Summary: This sermon seeks to provide hope for deliverance to those struggling with substance abuse and understanding for those who love them from The Exchanged Life perspective.

Would it surprise you that according to the National Highway Traffic Safety Administration 6,390 young people ages 15-20 died in motor vehicle crashes in the year 2,000? Of them alcohol was involved in 2,339 deaths. And as related to drivers – 3,594 young drivers ages 15-20 died in motor vehicle crashes in 2,000 and of those drivers 1,066 had been drinking or were legally drunk. For those above 21 years of age the total number of motor vehicle related deaths was 48,102 and 10,184 were alcohol related. To say that substance abuse is a serious problem would be an understatement.

The societal, cultural, environmental & biblical context of the Christians living in Rome made it difficult for them to live free in Christ. Living in a corrupt culture just like every one of us since the fall of Adam and Eve, the Christians in Rome even found it difficult to handle the freedom they had in Christ. Paul speaks of that in the first 11 verses of Romans 6. And on that basis he tells the believers in Rome in vv.12-13 to “Let not sin reign. . . “ The problem was they struggled to do that and some found themselves in the bondage of substance abuse as indicated in Romans 13:13. Paul exhorted them there, “Lets behave decently, as in the daytime, not in orgies and drunkenness . . .”

We are all needy people and we’re driven to meet those needs in a variety of ways. We all need to be loved and accepted for who we are and we’re all looking for some affirmation in life. For various reasons, people turn to alcohol and drugs to help them with the problems of life. Some people experiment with alcohol and drugs for social reasons; it becomes a means to get rid of inhibitions or to be a part of the crowd. Others turn to chemical substances as a means to cope with or to ease the pain – a pain that can be either physical or emotional. The only problem is the high or relief is only short-lived and if people continue using chemicals as a means of partying, escaping or coping the result may predictably be one of abuse. So my overall question today is “What is the Substance of Substance Abuse?” I’ll try to answer it with 3 other questions. First of all:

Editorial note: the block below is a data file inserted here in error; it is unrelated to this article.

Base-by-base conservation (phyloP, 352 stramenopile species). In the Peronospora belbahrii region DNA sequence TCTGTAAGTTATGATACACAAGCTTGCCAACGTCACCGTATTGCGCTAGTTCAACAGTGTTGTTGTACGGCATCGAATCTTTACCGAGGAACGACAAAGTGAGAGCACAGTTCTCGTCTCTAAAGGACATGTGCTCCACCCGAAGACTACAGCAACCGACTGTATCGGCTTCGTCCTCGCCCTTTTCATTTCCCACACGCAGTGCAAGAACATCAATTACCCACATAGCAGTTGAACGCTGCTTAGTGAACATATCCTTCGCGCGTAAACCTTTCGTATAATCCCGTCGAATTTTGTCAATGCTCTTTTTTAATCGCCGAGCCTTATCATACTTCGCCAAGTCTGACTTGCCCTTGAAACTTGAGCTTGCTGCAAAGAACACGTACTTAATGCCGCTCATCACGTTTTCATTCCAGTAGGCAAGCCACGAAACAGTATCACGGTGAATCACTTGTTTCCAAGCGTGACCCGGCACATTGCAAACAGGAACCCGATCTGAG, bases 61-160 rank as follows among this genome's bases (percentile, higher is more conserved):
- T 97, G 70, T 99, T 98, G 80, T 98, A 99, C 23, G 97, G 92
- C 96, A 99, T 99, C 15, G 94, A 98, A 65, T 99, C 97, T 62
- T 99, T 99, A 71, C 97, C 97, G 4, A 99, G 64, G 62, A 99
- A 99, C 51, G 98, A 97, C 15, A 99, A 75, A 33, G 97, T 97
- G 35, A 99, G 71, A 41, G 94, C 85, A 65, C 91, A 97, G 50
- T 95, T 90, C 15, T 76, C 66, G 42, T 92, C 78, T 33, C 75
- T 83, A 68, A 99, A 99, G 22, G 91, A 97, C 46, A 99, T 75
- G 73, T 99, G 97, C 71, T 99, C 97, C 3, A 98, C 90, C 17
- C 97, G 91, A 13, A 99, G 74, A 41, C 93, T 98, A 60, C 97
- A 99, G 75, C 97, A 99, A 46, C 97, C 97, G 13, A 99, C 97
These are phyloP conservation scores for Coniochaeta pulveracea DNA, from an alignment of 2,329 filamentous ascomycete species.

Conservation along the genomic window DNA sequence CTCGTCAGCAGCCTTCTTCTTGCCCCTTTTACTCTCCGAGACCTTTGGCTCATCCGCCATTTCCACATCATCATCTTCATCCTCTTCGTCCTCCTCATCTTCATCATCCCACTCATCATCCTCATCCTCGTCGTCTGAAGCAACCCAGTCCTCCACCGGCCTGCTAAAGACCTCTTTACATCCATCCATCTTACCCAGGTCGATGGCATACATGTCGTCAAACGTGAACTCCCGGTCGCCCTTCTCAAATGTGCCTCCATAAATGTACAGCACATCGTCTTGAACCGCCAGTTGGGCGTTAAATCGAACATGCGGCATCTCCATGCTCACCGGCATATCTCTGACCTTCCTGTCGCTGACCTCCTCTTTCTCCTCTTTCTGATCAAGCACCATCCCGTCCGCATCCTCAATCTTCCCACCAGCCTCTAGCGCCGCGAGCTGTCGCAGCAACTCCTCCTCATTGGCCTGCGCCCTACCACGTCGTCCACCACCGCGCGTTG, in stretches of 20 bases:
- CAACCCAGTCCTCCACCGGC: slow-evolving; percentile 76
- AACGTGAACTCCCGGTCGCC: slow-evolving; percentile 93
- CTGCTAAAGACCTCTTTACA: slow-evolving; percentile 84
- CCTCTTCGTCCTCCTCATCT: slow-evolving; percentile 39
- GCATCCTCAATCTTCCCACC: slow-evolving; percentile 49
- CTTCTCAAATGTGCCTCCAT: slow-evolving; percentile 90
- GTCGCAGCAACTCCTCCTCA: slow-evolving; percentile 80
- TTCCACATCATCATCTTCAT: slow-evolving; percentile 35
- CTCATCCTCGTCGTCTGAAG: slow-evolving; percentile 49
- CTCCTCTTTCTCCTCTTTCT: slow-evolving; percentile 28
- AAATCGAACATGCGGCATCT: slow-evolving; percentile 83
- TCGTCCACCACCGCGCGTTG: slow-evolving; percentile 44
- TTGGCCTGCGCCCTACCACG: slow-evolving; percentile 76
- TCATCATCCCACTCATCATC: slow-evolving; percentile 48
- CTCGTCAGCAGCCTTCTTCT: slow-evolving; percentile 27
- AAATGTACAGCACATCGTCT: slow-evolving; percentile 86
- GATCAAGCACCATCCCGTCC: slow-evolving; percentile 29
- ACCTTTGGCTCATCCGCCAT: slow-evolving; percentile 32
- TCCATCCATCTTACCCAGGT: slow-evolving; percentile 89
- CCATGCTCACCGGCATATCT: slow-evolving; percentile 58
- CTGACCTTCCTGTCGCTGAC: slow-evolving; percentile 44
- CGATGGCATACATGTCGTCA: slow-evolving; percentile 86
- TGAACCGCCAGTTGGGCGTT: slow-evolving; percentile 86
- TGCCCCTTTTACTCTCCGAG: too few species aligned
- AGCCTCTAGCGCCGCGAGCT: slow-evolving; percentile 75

I. What is Substance Abuse?

Well, the more common term for it today might be addiction. From a spiritual perspective we may call it Bondage. Substance abuse may serve as a softer term than addiction or bondage. Nonetheless, in today’s society it’s mainly associated with legal and illegal drugs or alcohol. Of course there are other forms of addiction abuse and bondage including sexual abuse, bondage and addiction, the use of pornography as well as gambling addictions. One other form of addiction I need to mention is Tobacco. All tobacco products cigarettes, cigars, and smokeless tobacco have nicotine and it’s a drug that’s as addictive as cocaine and heroin. One drop of pure nicotine could kill the average person. Well, Webster’s definition of addiction is “the condition of being a slave to a habit.” In other words, abuse or addiction in the context we are using it today is allowing something or someone to control your actions.

Now substance abuse is considered good or bad by the individual’s own motives and desires as well as what that person will do to fulfill that desire. In the world of substance abuse an individual who has a strong desire to use drugs will violate moral and civil law to possess his/her drug of choice. And when a desire to possess something becomes more important than people or one’s self it’s considered bad. The biblical word for this type of addiction is called “lust” in our text at v.12. . . The Greek word is “epithumia” which means longing for and denotes strong desire of any kind. Now, it can be used in a good sense and is 3 times in the NT. However, everywhere else it has a bad sense. And what makes substance abuse bad is the priority a person gives to engaging in the pursuit of his/her addiction. They’re willing to sacrifice self and others to pursue it.

The danger of substance abuse is indicated by Paul in Galatians 6:8a, “For he who soweth to his flesh shall of the flesh reap corruption” or as the NIV says, “destruction.” He is saying that whoever is controlled by the flesh will experience self-destruction. And that destruction comes in many forms. It can come in the form of health problems and those problems can be physical, biological, psychological, emotional or mental. Well, to get the full understanding of “the substance of substance abuse,” we need to ask another question:

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